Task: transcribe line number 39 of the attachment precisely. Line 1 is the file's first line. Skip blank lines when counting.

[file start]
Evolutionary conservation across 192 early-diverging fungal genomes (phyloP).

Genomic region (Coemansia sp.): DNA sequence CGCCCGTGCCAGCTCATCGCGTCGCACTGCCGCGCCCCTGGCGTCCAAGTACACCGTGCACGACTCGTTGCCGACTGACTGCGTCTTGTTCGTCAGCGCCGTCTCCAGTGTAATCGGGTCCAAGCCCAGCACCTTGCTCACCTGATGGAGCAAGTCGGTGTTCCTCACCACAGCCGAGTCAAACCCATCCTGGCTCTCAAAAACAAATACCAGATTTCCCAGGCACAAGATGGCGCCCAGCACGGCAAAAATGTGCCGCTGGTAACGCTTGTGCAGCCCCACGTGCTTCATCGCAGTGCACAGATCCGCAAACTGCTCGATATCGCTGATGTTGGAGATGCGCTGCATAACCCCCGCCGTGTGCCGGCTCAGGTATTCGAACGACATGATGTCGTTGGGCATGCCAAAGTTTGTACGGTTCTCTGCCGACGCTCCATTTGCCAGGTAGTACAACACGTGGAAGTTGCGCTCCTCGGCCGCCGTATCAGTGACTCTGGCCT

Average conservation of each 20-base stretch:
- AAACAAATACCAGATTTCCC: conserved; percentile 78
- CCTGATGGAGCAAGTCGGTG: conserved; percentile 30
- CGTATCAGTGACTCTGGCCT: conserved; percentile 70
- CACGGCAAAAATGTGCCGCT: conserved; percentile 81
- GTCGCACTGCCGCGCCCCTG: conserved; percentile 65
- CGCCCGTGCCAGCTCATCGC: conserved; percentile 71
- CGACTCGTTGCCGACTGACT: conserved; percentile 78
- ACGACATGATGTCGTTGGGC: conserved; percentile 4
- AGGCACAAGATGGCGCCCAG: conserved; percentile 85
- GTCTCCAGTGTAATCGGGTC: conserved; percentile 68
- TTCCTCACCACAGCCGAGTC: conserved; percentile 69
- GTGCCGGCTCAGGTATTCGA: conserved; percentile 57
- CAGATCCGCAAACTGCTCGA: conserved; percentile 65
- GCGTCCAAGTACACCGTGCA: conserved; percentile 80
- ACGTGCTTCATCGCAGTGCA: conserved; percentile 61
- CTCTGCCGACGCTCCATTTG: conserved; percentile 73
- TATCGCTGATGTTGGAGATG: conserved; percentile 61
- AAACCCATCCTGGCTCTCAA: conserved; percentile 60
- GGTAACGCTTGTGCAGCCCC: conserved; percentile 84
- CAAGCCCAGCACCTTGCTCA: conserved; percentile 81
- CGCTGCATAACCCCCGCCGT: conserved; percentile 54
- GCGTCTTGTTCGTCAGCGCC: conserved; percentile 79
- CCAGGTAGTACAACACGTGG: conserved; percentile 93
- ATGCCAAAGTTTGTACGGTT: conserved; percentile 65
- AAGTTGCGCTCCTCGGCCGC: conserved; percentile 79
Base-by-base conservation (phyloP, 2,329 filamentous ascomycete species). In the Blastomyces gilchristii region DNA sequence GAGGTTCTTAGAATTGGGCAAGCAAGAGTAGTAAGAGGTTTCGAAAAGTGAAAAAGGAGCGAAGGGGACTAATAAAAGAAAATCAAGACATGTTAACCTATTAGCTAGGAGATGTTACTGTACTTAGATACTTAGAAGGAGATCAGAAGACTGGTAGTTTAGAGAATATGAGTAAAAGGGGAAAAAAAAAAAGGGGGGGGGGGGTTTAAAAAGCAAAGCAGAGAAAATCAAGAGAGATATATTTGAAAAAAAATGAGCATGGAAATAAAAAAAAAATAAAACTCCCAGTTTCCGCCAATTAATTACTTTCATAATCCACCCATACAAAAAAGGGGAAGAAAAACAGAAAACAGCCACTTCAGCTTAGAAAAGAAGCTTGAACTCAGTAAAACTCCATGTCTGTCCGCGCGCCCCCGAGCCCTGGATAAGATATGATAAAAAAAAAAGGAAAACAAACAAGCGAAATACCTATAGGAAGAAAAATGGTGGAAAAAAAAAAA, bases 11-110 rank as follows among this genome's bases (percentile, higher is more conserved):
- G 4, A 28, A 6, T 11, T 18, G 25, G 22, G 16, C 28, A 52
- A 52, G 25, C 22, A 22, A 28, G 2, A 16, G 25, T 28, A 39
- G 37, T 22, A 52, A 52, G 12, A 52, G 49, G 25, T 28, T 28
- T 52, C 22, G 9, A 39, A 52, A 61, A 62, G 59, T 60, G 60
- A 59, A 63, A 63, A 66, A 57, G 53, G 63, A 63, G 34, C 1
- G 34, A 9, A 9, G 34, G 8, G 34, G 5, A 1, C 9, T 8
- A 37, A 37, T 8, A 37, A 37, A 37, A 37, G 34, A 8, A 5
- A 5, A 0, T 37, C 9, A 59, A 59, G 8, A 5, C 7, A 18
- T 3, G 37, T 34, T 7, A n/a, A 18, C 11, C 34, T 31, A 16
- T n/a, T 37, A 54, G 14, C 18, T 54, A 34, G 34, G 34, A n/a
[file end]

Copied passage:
- T n/a, T 37, A 54, G 14, C 18, T 54, A 34, G 34, G 34, A n/a